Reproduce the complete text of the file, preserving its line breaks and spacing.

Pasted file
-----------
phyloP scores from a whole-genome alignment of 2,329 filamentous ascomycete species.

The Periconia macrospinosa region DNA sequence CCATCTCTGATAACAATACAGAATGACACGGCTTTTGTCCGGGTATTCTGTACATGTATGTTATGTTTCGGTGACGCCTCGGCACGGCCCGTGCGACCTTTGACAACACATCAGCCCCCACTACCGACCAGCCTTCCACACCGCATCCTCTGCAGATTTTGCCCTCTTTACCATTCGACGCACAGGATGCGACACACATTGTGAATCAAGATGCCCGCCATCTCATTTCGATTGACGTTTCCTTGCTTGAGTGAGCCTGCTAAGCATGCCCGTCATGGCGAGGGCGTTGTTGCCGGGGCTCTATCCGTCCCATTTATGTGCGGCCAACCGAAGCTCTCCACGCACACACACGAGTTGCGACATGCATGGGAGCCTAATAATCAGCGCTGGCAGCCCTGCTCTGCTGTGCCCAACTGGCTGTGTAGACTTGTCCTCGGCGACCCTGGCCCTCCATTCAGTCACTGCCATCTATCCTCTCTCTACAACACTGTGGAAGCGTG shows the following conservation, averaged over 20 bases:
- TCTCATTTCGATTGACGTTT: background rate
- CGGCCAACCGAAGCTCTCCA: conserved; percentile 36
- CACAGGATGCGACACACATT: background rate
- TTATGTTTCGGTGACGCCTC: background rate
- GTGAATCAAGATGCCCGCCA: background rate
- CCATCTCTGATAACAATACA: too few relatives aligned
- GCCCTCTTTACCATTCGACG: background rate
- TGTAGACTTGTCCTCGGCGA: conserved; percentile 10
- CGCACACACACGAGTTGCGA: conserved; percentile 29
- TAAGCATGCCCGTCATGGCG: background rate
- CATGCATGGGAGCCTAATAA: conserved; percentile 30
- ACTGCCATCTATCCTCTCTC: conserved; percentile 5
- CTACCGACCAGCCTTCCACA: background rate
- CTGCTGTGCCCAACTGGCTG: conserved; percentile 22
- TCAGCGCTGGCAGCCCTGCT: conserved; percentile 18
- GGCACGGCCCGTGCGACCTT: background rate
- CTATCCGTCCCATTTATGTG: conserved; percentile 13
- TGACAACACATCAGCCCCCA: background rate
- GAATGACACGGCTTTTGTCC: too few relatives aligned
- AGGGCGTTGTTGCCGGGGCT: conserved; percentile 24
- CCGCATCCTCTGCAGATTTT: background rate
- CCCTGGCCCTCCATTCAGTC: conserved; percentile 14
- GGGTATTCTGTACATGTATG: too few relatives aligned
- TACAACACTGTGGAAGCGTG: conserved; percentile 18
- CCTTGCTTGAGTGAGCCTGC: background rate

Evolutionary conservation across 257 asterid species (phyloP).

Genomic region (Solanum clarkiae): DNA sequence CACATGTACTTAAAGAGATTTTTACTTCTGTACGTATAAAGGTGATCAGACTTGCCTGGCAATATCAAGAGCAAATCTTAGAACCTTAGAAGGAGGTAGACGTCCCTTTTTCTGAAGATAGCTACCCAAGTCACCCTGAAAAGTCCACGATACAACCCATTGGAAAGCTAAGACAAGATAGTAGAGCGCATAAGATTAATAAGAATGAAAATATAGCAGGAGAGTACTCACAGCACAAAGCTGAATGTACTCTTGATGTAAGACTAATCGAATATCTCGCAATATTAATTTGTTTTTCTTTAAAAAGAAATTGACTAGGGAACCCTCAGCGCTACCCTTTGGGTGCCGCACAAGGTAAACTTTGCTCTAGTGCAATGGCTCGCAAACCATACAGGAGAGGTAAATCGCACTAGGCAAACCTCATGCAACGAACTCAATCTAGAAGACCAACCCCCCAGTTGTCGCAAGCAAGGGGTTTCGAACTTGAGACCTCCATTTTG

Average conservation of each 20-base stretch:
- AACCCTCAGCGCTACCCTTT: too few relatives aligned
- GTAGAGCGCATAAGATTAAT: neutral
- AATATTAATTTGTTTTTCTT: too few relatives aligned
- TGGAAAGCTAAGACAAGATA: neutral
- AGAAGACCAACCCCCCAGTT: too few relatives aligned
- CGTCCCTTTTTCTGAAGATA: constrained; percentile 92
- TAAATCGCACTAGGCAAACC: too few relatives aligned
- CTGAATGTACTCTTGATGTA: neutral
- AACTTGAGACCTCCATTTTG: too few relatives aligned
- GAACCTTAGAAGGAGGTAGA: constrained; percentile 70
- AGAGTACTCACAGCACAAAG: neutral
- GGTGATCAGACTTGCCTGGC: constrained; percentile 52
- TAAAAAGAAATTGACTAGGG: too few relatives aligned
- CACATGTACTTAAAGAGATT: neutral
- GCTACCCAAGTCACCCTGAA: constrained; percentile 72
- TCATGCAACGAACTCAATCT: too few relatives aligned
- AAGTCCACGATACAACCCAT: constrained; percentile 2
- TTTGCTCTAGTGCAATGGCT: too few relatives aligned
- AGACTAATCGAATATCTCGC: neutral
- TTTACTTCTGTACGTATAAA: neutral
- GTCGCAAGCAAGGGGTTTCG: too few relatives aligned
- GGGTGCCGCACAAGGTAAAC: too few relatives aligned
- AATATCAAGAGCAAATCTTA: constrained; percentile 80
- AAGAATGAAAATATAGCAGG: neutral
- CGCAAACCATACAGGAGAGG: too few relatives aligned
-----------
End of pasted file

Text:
phyloP scores from a whole-genome alignment of 2,329 filamentous ascomycete species.

The Periconia macrospinosa region DNA sequence CCATCTCTGATAACAATACAGAATGACACGGCTTTTGTCCGGGTATTCTGTACATGTATGTTATGTTTCGGTGACGCCTCGGCACGGCCCGTGCGACCTTTGACAACACATCAGCCCCCACTACCGACCAGCCTTCCACACCGCATCCTCTGCAGATTTTGCCCTCTTTACCATTCGACGCACAGGATGCGACACACATTGTGAATCAAGATGCCCGCCATCTCATTTCGATTGACGTTTCCTTGCTTGAGTGAGCCTGCTAAGCATGCCCGTCATGGCGAGGGCGTTGTTGCCGGGGCTCTATCCGTCCCATTTATGTGCGGCCAACCGAAGCTCTCCACGCACACACACGAGTTGCGACATGCATGGGAGCCTAATAATCAGCGCTGGCAGCCCTGCTCTGCTGTGCCCAACTGGCTGTGTAGACTTGTCCTCGGCGACCCTGGCCCTCCATTCAGTCACTGCCATCTATCCTCTCTCTACAACACTGTGGAAGCGTG shows the following conservation, averaged over 20 bases:
- TCTCATTTCGATTGACGTTT: background rate
- CGGCCAACCGAAGCTCTCCA: conserved; percentile 36
- CACAGGATGCGACACACATT: background rate
- TTATGTTTCGGTGACGCCTC: background rate
- GTGAATCAAGATGCCCGCCA: background rate
- CCATCTCTGATAACAATACA: too few relatives aligned
- GCCCTCTTTACCATTCGACG: background rate
- TGTAGACTTGTCCTCGGCGA: conserved; percentile 10
- CGCACACACACGAGTTGCGA: conserved; percentile 29
- TAAGCATGCCCGTCATGGCG: background rate
- CATGCATGGGAGCCTAATAA: conserved; percentile 30
- ACTGCCATCTATCCTCTCTC: conserved; percentile 5
- CTACCGACCAGCCTTCCACA: background rate
- CTGCTGTGCCCAACTGGCTG: conserved; percentile 22
- TCAGCGCTGGCAGCCCTGCT: conserved; percentile 18
- GGCACGGCCCGTGCGACCTT: background rate
- CTATCCGTCCCATTTATGTG: conserved; percentile 13
- TGACAACACATCAGCCCCCA: background rate
- GAATGACACGGCTTTTGTCC: too few relatives aligned
- AGGGCGTTGTTGCCGGGGCT: conserved; percentile 24
- CCGCATCCTCTGCAGATTTT: background rate
- CCCTGGCCCTCCATTCAGTC: conserved; percentile 14
- GGGTATTCTGTACATGTATG: too few relatives aligned
- TACAACACTGTGGAAGCGTG: conserved; percentile 18
- CCTTGCTTGAGTGAGCCTGC: background rate

Evolutionary conservation across 257 asterid species (phyloP).

Genomic region (Solanum clarkiae): DNA sequence CACATGTACTTAAAGAGATTTTTACTTCTGTACGTATAAAGGTGATCAGACTTGCCTGGCAATATCAAGAGCAAATCTTAGAACCTTAGAAGGAGGTAGACGTCCCTTTTTCTGAAGATAGCTACCCAAGTCACCCTGAAAAGTCCACGATACAACCCATTGGAAAGCTAAGACAAGATAGTAGAGCGCATAAGATTAATAAGAATGAAAATATAGCAGGAGAGTACTCACAGCACAAAGCTGAATGTACTCTTGATGTAAGACTAATCGAATATCTCGCAATATTAATTTGTTTTTCTTTAAAAAGAAATTGACTAGGGAACCCTCAGCGCTACCCTTTGGGTGCCGCACAAGGTAAACTTTGCTCTAGTGCAATGGCTCGCAAACCATACAGGAGAGGTAAATCGCACTAGGCAAACCTCATGCAACGAACTCAATCTAGAAGACCAACCCCCCAGTTGTCGCAAGCAAGGGGTTTCGAACTTGAGACCTCCATTTTG

Average conservation of each 20-base stretch:
- AACCCTCAGCGCTACCCTTT: too few relatives aligned
- GTAGAGCGCATAAGATTAAT: neutral
- AATATTAATTTGTTTTTCTT: too few relatives aligned
- TGGAAAGCTAAGACAAGATA: neutral
- AGAAGACCAACCCCCCAGTT: too few relatives aligned
- CGTCCCTTTTTCTGAAGATA: constrained; percentile 92
- TAAATCGCACTAGGCAAACC: too few relatives aligned
- CTGAATGTACTCTTGATGTA: neutral
- AACTTGAGACCTCCATTTTG: too few relatives aligned
- GAACCTTAGAAGGAGGTAGA: constrained; percentile 70
- AGAGTACTCACAGCACAAAG: neutral
- GGTGATCAGACTTGCCTGGC: constrained; percentile 52
- TAAAAAGAAATTGACTAGGG: too few relatives aligned
- CACATGTACTTAAAGAGATT: neutral
- GCTACCCAAGTCACCCTGAA: constrained; percentile 72
- TCATGCAACGAACTCAATCT: too few relatives aligned
- AAGTCCACGATACAACCCAT: constrained; percentile 2
- TTTGCTCTAGTGCAATGGCT: too few relatives aligned
- AGACTAATCGAATATCTCGC: neutral
- TTTACTTCTGTACGTATAAA: neutral
- GTCGCAAGCAAGGGGTTTCG: too few relatives aligned
- GGGTGCCGCACAAGGTAAAC: too few relatives aligned
- AATATCAAGAGCAAATCTTA: constrained; percentile 80
- AAGAATGAAAATATAGCAGG: neutral
- CGCAAACCATACAGGAGAGG: too few relatives aligned